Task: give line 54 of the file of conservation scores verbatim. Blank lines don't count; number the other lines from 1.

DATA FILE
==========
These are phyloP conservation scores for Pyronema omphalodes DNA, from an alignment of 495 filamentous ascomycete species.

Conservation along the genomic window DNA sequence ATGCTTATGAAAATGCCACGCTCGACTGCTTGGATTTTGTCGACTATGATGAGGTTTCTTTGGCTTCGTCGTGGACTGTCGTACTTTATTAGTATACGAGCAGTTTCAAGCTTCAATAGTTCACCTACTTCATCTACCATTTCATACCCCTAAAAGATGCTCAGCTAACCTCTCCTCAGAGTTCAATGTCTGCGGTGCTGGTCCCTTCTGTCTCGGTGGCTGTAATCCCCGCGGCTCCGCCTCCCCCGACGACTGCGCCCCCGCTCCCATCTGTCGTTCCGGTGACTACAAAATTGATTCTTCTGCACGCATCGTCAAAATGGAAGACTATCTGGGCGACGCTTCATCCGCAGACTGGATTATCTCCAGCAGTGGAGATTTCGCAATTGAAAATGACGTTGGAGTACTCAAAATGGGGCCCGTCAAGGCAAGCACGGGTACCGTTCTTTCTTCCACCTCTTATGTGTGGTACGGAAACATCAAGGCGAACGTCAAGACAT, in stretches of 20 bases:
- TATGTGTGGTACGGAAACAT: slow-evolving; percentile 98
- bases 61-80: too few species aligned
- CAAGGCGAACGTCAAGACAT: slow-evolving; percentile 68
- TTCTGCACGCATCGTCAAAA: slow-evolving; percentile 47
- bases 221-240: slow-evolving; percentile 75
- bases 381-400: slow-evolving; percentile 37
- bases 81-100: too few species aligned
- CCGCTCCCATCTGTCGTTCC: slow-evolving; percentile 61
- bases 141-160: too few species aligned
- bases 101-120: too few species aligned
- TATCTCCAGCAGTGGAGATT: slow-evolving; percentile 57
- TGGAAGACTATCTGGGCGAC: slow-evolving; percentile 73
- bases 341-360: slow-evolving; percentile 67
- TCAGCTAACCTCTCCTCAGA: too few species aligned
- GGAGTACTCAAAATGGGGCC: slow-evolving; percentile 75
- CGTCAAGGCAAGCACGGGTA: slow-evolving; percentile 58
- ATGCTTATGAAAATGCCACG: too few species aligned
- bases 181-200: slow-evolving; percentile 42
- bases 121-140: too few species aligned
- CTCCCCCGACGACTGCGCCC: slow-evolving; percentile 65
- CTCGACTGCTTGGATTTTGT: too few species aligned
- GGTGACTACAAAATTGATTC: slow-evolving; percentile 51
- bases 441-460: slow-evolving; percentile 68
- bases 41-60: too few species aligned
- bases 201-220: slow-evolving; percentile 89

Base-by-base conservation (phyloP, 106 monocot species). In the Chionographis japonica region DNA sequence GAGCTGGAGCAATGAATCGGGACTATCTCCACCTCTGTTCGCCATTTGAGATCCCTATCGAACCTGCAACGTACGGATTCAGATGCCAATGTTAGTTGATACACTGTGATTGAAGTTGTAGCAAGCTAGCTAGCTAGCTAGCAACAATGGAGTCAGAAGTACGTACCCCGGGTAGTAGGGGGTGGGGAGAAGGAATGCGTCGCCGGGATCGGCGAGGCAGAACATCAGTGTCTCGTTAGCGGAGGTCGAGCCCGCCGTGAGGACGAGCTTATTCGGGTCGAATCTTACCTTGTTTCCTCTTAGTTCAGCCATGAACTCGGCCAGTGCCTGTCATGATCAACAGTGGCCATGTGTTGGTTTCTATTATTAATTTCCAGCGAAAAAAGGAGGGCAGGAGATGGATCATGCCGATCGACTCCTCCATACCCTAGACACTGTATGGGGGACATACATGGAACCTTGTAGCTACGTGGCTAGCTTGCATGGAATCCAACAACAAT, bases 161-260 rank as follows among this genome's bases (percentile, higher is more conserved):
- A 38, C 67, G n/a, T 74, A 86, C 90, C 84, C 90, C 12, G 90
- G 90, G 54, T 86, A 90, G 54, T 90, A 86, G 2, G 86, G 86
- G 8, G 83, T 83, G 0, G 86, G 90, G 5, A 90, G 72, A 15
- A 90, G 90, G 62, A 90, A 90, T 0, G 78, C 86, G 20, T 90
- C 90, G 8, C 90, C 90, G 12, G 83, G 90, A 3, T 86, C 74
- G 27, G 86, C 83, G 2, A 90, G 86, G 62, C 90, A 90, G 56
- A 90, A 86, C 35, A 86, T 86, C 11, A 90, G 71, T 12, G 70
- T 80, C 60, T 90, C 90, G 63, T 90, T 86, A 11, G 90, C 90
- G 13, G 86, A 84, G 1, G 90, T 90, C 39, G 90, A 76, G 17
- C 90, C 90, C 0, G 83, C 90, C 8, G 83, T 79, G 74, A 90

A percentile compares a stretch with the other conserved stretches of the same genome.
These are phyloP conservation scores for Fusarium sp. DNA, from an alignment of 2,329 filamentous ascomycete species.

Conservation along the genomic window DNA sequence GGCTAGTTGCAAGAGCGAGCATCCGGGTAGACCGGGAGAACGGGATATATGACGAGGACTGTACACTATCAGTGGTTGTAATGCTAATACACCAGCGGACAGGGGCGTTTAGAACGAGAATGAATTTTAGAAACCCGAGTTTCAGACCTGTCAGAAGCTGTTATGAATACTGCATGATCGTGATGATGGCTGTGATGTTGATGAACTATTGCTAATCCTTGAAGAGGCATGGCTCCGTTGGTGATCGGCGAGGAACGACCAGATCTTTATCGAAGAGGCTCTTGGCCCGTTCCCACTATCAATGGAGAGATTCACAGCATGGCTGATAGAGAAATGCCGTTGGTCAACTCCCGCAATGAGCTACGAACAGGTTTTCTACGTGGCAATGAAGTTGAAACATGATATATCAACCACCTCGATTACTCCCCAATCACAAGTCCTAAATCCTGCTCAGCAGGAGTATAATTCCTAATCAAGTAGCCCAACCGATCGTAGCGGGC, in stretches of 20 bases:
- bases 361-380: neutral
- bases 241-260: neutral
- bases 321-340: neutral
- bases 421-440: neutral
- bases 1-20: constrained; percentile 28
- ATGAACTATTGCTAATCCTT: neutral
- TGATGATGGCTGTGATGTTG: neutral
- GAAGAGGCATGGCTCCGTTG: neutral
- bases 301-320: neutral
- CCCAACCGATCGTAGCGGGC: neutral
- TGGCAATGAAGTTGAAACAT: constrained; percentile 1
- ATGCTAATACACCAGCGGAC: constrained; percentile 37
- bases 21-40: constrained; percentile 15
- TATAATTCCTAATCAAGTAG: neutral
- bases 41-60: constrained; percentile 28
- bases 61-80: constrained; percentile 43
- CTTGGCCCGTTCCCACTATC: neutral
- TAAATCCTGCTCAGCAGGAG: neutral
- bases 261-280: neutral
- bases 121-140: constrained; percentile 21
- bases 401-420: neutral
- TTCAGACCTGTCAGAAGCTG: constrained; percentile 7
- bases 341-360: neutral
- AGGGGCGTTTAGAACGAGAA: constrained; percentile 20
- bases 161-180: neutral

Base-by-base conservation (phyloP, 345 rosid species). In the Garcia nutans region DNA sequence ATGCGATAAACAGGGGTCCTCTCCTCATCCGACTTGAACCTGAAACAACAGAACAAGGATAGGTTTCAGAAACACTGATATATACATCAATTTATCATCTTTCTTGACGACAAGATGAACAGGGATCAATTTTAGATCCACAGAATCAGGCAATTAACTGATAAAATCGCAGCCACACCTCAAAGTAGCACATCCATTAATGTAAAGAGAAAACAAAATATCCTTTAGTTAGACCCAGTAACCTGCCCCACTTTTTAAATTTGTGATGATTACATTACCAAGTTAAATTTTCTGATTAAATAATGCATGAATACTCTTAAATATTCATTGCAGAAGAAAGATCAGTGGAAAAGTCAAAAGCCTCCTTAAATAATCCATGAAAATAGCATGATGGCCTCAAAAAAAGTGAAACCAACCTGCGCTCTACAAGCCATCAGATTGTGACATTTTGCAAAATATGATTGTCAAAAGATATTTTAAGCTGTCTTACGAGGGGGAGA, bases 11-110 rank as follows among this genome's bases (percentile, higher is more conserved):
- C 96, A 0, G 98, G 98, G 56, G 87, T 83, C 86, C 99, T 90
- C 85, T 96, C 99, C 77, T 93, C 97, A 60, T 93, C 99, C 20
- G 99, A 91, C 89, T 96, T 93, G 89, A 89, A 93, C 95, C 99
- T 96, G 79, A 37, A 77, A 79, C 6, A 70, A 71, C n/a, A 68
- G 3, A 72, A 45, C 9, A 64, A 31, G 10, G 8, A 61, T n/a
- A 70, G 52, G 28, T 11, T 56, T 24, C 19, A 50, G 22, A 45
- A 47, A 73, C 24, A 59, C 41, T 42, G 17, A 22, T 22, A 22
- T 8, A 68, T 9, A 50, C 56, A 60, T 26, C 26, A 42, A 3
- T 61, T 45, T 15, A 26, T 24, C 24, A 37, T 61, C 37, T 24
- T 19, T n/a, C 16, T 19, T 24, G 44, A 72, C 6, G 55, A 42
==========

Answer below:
- bases 21-40: constrained; percentile 15